As the economy prepares for a £658 million boost, Britain is experiencing a ‘wine boom.’
BREXIT BRITAIN’S WINE INDUSTRY HAS EXPANDED AS CLIMATE CHANGE HAS CREATED IDEAL WINTER CONDITIONS FOR GRAPE GROWING – and experts predict it might be in line for a £658 million boost.
Temperatures exceeding 14°C have been recorded during the normal growing season, from April to October, making it possible to dependably cultivate more grape varieties and rapidly expand production. British vineyards produced 8.7 million bottles of wine last year. According to the Royal Meteorological Society’s “State of the UK Climate 2020” report, it was the third-warmest year in England since records began in 1884.
Year following year, British wineries are planting more grapevines, and according to WineGB, production in the United Kingdom will reach 40 million bottles per year by 2040.
They also anticipated that wine tourism in the UK could produce £658 million in new revenue by 2040.
“Here in Great Britain, the wine business has been growing fast over the last 10 to 15 years,” said Steve Dorling, director of innovation at the University of East Anglia’s School of Environmental Sciences and a member of WineGB’s research board.
“As a sector, we are bringing many advancements in agriculture, tourism, education, investment, and employment,” said Simon Robinson, Chairman of WineGB.
“This is now a robust, self-assured British industry in which we can rightfully take pride.”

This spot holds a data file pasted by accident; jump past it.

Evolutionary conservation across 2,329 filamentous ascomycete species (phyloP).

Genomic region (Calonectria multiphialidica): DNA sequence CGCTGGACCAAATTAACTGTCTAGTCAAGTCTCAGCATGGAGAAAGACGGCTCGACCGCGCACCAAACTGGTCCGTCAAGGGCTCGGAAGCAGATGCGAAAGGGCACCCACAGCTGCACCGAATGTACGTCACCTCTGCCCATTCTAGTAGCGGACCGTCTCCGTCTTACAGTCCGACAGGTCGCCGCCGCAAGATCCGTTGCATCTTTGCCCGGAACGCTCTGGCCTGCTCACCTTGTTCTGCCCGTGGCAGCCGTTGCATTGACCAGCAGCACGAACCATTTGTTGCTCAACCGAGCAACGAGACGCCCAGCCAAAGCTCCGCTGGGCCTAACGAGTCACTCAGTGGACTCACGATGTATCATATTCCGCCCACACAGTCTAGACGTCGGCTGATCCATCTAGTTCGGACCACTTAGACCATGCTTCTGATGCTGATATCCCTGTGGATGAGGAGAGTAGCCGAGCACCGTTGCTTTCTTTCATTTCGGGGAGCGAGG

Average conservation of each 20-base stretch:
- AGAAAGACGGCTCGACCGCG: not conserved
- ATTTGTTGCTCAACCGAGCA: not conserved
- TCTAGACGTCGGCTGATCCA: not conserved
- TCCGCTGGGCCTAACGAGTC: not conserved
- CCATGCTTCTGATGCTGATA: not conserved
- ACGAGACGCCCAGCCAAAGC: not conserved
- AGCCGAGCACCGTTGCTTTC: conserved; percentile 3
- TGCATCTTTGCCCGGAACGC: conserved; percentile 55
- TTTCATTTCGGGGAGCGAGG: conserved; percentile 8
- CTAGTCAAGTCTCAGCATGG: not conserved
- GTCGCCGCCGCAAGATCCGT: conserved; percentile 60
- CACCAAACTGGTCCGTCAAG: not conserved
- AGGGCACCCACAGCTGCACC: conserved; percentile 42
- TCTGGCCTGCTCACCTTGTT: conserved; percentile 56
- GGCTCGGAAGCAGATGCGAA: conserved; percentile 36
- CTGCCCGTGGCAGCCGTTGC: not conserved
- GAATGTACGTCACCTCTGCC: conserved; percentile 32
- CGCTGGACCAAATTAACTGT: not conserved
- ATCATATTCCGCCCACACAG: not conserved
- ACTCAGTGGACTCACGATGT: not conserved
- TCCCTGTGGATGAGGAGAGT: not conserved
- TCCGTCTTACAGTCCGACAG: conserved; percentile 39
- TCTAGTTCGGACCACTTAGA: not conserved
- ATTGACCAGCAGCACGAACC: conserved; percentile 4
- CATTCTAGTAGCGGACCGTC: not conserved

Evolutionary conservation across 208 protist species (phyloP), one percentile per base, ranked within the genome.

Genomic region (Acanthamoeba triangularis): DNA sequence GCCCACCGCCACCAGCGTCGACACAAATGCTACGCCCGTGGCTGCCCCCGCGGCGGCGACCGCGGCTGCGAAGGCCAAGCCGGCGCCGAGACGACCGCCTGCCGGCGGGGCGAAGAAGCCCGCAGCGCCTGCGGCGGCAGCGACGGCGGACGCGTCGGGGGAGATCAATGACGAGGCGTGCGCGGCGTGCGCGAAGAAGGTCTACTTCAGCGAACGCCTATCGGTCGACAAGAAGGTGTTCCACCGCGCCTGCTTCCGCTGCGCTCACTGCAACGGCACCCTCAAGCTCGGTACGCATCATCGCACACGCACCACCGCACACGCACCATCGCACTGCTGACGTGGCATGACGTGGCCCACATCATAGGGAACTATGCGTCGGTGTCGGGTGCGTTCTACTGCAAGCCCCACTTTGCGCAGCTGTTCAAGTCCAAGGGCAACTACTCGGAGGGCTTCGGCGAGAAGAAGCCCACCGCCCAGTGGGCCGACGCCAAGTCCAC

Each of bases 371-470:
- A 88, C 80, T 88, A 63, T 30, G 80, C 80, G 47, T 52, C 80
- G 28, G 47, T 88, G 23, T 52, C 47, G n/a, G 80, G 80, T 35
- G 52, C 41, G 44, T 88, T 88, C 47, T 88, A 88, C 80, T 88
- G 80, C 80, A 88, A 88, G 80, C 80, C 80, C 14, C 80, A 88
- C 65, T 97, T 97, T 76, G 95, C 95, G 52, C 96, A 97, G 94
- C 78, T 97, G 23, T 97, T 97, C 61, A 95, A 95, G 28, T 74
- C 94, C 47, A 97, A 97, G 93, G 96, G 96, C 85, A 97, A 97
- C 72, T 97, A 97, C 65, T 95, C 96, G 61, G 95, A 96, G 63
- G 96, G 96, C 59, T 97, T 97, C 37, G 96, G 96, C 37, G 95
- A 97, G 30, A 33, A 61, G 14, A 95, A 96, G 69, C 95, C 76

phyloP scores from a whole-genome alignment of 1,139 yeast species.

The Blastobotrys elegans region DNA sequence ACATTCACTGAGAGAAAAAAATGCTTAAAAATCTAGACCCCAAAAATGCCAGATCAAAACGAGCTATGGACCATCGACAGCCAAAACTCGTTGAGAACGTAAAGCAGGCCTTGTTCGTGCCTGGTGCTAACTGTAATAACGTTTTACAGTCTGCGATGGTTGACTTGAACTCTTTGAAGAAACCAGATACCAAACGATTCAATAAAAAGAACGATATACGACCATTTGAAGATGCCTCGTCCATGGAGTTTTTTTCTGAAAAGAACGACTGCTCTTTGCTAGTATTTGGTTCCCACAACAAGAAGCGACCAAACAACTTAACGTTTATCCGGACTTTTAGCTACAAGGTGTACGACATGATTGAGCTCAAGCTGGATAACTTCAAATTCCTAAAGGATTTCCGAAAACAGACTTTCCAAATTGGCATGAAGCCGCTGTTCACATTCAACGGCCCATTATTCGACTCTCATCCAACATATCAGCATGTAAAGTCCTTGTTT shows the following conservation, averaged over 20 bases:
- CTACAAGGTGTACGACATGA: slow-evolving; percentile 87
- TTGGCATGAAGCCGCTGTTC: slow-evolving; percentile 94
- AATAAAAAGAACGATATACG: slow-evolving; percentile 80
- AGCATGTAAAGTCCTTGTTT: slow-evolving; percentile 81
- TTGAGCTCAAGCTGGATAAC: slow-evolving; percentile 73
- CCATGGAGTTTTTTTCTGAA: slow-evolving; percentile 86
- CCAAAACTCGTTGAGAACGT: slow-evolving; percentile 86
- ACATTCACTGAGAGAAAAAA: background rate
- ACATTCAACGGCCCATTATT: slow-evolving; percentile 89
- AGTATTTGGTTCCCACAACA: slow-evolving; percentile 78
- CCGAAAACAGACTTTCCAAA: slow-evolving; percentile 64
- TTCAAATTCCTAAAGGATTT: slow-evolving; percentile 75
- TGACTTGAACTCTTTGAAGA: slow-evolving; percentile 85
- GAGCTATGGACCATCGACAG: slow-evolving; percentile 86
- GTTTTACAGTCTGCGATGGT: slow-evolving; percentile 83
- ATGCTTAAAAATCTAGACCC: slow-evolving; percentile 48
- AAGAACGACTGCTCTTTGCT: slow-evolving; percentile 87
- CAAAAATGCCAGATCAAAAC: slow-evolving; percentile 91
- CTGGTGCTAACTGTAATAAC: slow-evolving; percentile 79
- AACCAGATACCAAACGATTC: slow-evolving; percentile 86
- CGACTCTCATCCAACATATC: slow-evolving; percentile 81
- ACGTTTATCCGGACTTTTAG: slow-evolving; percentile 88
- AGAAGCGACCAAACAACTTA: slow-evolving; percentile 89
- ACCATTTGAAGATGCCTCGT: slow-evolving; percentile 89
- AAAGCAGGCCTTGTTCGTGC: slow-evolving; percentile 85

In 2018, the United Kingdom set a new record for wine production, manufacturing 15.6 million bottles, up 130 percent from the previous year.
As the number of vineyards has increased, more British employment have been created as a result of this expansion.
WineGB estimates that between 20,000 and 30,000 new employment in the wine sector might be produced over the next 20 years, with opportunities for vineyard workers and winemakers.
To get a job, you’ll need administrative support and basement door workers.
In recent years, two Champagne houses, Taittinger in Kent and Pommery in Hampshire, have made their debuts.
Mr Dorling did caution, however, that while climate change has helped the UK wine business become tremendously successful, there may still be some production shocks due to the UK’s various weather circumstances.
We should expect warmer and wetter winters, hotter and drier summers, and “more frequent and powerful weather extremes,” according to the Met Office.
Martin Lukac, a University of Michigan professor of ecological science. “Brinkwire News in Condensed Form.”